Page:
Citizen

Citizen
Author : Claudia Rankine
Publisher : Unknown
Release Date : 2015
Category : American essays
Total pages :166
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In this moving, critical and fiercely intelligent collection of prose poems, Claudia Rankine examines the experience of race and racism in Western society through sharp vignettes of everyday discrimination and prejudice, and longer meditations on the violence - whether linguistic or physical - which has impacted the lives of Serena Williams, Zinedine Zidane, Mark Duggan and others. Winner of the National Book Critics Circle Award for Poetry Winner of the Los Angeles Times Book Prize for Poetry'Everywhere were flashes, a siren sounding and a stretched-out roar. Get on the ground. Get on the ground now. Then I just knew.''And you are not the guy and still you fit the description because there is only one guy who is always the guy fitting the description.''Wonderfully capacious and innovative. In her riffs on the demotic, in her layering of incident, Rankine finds a new way of writing about race in America.' Nick Laird, New York Review of Books'Citizenfeels raw . . . this documentary-style look at America has catapulted Rankine into the spotlight . . . She speaks to the vastly different ways racism and injustice are perpetuated across class lines in America today.' Smitha Khorana, Guardian US'Rankine brilliantly pushes poetry's forms . . . one is left with a mix of emotions that linger and wend themselves into the subconscious.' Holly Bass, The New York Times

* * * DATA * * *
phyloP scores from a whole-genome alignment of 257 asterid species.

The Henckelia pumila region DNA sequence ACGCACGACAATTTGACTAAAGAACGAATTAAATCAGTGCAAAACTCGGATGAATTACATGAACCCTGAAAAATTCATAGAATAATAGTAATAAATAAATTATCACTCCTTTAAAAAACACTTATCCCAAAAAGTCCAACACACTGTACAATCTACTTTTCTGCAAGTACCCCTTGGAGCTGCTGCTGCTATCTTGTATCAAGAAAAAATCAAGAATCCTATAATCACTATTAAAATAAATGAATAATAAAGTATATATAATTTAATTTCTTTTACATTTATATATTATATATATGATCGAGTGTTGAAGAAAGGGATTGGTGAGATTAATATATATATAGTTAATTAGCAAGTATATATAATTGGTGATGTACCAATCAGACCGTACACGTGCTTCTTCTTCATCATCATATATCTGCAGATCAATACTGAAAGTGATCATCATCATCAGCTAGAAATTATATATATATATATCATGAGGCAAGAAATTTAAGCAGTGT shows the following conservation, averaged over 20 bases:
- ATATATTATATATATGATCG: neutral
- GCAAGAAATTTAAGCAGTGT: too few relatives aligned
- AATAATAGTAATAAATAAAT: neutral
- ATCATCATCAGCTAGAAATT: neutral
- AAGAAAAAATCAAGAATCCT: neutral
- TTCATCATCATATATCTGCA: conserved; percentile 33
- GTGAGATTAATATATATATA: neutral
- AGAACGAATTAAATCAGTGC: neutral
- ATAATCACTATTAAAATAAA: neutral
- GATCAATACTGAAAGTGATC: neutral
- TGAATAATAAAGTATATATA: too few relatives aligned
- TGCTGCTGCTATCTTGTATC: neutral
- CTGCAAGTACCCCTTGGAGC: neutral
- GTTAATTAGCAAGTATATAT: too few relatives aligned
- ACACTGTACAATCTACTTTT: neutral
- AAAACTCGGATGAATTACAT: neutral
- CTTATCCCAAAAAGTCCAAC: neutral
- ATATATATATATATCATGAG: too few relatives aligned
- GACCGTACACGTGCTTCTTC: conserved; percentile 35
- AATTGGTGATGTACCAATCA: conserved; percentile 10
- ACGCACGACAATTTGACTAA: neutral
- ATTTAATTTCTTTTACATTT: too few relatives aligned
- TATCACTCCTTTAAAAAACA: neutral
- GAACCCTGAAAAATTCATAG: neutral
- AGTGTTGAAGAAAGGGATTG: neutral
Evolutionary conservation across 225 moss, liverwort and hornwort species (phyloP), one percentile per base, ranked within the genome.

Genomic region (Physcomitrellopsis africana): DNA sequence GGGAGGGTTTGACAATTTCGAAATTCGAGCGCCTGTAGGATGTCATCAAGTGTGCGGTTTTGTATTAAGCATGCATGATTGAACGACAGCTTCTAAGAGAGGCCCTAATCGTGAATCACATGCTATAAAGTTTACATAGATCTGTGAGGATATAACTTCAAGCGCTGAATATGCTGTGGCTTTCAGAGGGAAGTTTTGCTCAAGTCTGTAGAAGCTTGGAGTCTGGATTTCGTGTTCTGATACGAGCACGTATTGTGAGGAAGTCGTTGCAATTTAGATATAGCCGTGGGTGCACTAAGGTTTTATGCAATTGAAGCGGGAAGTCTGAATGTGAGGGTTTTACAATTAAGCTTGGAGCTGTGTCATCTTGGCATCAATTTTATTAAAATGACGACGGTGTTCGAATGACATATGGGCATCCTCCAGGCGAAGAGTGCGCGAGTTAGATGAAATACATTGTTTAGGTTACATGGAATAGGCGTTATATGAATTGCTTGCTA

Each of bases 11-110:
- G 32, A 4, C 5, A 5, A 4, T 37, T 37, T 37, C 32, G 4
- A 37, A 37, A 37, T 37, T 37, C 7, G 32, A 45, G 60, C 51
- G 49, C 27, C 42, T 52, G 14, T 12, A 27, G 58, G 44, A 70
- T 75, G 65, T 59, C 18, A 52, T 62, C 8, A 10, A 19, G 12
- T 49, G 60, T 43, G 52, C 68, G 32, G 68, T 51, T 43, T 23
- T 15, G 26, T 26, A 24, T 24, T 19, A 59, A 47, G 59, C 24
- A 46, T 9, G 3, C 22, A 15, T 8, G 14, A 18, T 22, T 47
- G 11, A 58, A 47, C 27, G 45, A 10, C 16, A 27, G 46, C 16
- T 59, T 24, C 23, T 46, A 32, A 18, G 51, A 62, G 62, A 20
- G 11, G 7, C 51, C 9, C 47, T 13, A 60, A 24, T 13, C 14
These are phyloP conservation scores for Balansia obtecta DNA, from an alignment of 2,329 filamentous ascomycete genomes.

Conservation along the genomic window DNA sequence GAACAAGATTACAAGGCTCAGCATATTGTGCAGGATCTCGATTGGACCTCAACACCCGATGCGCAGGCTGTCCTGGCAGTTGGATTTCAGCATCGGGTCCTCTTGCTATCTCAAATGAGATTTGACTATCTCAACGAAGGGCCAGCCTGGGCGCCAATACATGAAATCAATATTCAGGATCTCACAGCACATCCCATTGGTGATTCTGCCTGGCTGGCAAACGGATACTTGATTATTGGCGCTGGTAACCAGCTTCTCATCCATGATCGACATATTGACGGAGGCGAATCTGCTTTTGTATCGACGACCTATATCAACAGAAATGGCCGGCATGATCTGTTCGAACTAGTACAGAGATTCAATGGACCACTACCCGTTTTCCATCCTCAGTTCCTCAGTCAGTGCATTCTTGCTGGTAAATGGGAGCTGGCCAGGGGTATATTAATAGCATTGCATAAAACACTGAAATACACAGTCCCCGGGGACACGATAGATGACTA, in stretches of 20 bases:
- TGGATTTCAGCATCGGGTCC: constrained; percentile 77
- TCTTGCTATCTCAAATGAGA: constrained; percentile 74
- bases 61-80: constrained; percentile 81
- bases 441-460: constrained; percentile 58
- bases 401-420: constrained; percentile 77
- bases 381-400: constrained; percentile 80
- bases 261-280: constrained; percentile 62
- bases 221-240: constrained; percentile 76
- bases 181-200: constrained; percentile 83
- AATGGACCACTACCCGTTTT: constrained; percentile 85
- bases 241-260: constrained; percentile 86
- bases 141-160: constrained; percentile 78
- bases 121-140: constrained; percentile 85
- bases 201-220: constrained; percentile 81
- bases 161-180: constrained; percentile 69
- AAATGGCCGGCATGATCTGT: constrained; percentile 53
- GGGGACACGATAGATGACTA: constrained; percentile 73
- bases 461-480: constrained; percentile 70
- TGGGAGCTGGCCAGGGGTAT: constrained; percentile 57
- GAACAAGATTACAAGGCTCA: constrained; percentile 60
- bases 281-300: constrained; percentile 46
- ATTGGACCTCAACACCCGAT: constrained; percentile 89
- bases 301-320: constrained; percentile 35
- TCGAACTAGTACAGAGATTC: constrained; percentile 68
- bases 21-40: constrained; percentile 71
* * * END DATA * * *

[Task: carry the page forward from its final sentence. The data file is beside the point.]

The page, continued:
Citizen: An American Lyric

Citizen: An American Lyric
Author : Stephen Sachs,Claudia Rankine
Publisher : Dramatists Play Service, Inc.
Release Date : 2018-12-06
Category : Performing Arts
Total pages :46
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A searing, poetic riff on race in America, fusing prose, poetry, movement, music, and the visual image. Snapshots, vignettes, on the acts of everyday racism. Some of these encounters are slights, seeming slips of the tongue, and some are intentional offensives in the classroom, at the supermarket, at home, on the tennis court with Serena Williams, online, on TV—everywhere, all the time. Those did-that-really-just-happen-did-they-really-just-say-that slurs that happen every day and enrage in the moment and later steep poisonously in the mind. And, of course, those larger incidents that become national or international firestorms. As Rankine writes, “This is how you are a citizen.”

Don't Let Me Be Lonely

Don't Let Me Be Lonely
Author : Claudia Rankine
Publisher : Penguin UK